Quote:
Originally Posted by AndCatsForAll View Post
Indian food and French food. It was sooo long ago I don't remember the exact dishes but I remember that both were work, took forever and destroyed the kitchen. That was in my newly married period where I was trying to be very impressive in the kitchen.

Then I found South American cooking. Lots of slow cooked dishes that are so much easier...but I made Ropa Vieja once last year. It took all day, took constant attending, so much chopping and shredding. I was standing for all those hours. I was playing episode after episode of an hour long show on netflix on my phone while I cooked. My husband loved the dish so much that the next week he went to the store without me even asking and bought all the ingredients to so I could make it again. Then I informed him it was a once a year sort of meal!

It was so good though and did rival the ropa vieja we get at our favorite Cuban restaurant, but since that place is right down the street and serves the best Mojitos I've had anywhere I have very little incentive to make the dish from scratch again.
How is this complicated? I cook Ropa Vieja all the time, actually I cook it twice. I boil it once for two hours with a mirepoix and then slow cook it the second time shredded in a tomato vinegar mixture. It is so easy to make.
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Old 05-06-2018, 03:15 PM
 
Location: Canada
5,708 posts, read 4,125,099 times
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Quote:
Originally Posted by blueherons View Post
How is this complicated? I cook Ropa Vieja all the time, actually I cook it twice. I boil it once for two hours with a mirepoix and then slow cook it the second time shredded in a tomato vinegar mixture. It is so easy to make.
I'd never heard of Ropa Vieja, so I looked it up. Sounds delicious and this recipe sounds fairly easy.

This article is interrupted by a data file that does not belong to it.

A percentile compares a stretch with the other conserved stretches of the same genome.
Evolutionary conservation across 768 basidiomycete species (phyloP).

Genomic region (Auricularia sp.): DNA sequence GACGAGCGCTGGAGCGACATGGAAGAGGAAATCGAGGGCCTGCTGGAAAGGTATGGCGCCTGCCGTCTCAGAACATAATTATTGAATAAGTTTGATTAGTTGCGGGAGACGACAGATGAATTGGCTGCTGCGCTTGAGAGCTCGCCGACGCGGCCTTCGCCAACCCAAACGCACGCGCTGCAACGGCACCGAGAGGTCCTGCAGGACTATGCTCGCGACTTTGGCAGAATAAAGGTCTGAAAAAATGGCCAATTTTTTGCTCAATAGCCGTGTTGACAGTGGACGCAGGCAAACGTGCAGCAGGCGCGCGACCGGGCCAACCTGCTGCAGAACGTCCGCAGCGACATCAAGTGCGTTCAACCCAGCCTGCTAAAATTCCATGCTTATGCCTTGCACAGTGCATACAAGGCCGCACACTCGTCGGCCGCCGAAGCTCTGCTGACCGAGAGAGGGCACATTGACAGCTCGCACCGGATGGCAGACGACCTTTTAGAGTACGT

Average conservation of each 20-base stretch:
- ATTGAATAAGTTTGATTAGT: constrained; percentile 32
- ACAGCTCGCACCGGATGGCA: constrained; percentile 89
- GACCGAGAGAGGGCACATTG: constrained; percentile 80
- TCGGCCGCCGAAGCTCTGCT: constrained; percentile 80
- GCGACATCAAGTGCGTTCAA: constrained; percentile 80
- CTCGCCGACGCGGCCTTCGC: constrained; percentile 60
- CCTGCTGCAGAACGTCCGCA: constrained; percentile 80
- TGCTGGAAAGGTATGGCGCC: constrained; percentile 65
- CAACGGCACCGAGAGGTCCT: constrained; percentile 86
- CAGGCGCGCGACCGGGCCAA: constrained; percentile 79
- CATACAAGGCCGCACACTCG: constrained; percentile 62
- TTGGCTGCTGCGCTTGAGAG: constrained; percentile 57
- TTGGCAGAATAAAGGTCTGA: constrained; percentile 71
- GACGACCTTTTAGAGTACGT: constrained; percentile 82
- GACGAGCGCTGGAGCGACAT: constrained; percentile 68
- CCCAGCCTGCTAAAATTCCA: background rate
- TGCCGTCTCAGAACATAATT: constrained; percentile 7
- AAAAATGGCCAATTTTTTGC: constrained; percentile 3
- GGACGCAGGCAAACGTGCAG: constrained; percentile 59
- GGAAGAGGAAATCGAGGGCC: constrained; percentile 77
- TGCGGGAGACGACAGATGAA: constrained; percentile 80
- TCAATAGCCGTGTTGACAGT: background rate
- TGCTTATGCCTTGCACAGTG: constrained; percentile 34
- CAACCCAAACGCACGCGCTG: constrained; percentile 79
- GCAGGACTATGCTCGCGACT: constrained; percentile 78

https://www.allrecipes.com/recipe/79...an-ropa-vieja/
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Old 05-06-2018, 03:18 PM
 
Location: The place where the road & the sky collide
21,872 posts, read 27,138,998 times
Reputation: 8938
I made lo mein completely from scratch, including the noodles. Never again!
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Old 05-06-2018, 04:02 PM
 
2,482 posts, read 1,431,617 times
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Quote:
Originally Posted by southbound_295 View Post
I made lo mein completely from scratch, including the noodles. Never again!
Never say Never...Lo Mein is one of my fave dishes,

If you ever consider making it again, please call 1-800 -MRMAGOO

I will bring the wine, fortune cookies, and dessert.



Inside joke:
just look for a red jeep cherokee with NJ plates and no scratches.
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Old 05-06-2018, 04:55 PM
 
Location: The place where the road & the sky collide
21,872 posts, read 27,138,998 times
Reputation: 8938
Quote:
Originally Posted by mr.magoo View Post
Never say Never...Lo Mein is one of my fave dishes,

If you ever consider making it again, please call 1-800 -MRMAGOO

I will bring the wine, fortune cookies, and dessert.



Inside joke:
just look for a red jeep cherokee with NJ plates and no scratches.
Hi Mr Magoo! Never is a safe bet on this one. I think it took 10 hours. It was an old-school recipe from a book. After that I never made another recipe from it, but used it for ideas.